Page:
It is heartening to see Asian writing move out of shadows into the mainstream of literary circles with major publishers, like Penguin, giving a hand to not only greats like Satyajit Ray, Han Suyin and Tagore but also to immigrant writers who crossed the seas to find new life rejecting the violence and angst of political doings in their home countries.
In China, stories of how people swam across the seas and got picked up by boats and emigrated to America in the early and mid-twentieth century were circulated among expats by children of these immigrants; young people who returned to plush new jobs in American multi-nationals in the twenty first century. Now Penguin has classified stories by some Asian immigrants in the twentieth century as ‘classics’ and is reprinting them. Are these classics as exciting as the first hand stories of immigrants crossing oceans?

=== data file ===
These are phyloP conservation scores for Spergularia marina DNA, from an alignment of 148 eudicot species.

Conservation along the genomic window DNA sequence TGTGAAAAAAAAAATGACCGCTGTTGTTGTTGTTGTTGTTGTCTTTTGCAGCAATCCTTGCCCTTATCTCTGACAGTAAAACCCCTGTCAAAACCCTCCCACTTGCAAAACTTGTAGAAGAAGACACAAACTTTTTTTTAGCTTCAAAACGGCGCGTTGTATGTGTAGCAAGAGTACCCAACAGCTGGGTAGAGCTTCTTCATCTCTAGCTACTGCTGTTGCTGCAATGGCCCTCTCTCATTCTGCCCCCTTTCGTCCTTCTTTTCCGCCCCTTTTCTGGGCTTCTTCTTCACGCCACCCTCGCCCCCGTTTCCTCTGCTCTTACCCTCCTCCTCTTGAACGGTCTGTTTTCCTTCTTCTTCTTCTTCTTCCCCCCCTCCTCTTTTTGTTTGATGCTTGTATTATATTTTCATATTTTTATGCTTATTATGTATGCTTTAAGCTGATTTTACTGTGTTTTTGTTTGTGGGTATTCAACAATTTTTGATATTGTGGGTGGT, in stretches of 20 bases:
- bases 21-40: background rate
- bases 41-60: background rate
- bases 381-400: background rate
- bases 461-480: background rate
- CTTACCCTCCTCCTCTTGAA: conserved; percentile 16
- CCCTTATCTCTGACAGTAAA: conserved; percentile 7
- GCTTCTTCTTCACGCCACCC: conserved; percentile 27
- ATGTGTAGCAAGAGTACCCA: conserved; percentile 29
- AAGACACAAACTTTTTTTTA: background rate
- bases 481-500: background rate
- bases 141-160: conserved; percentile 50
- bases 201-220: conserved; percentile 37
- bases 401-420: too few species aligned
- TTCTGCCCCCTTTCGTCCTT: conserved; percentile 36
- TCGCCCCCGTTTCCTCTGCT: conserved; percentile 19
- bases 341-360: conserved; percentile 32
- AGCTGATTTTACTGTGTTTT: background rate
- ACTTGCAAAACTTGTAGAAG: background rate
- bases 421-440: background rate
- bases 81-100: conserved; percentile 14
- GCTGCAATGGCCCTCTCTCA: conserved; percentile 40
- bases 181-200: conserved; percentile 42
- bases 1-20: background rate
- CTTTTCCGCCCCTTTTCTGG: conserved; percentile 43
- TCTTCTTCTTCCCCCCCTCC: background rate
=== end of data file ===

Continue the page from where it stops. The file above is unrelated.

The erstwhile Nobel prize winning American writer Pearl S Buck did give some coverage of the immigrant Chinese population in novels like Daughters of Madame Liang and Kinfolk. But that was written from her perspective. It will now be interesting to look at America and the rest of the world from the perspective of immigrant writers, not only Chinese but also Korean, Japanese and Filipino, all authors brought to the limelight with this series.
Read more about these new books in NBC news.
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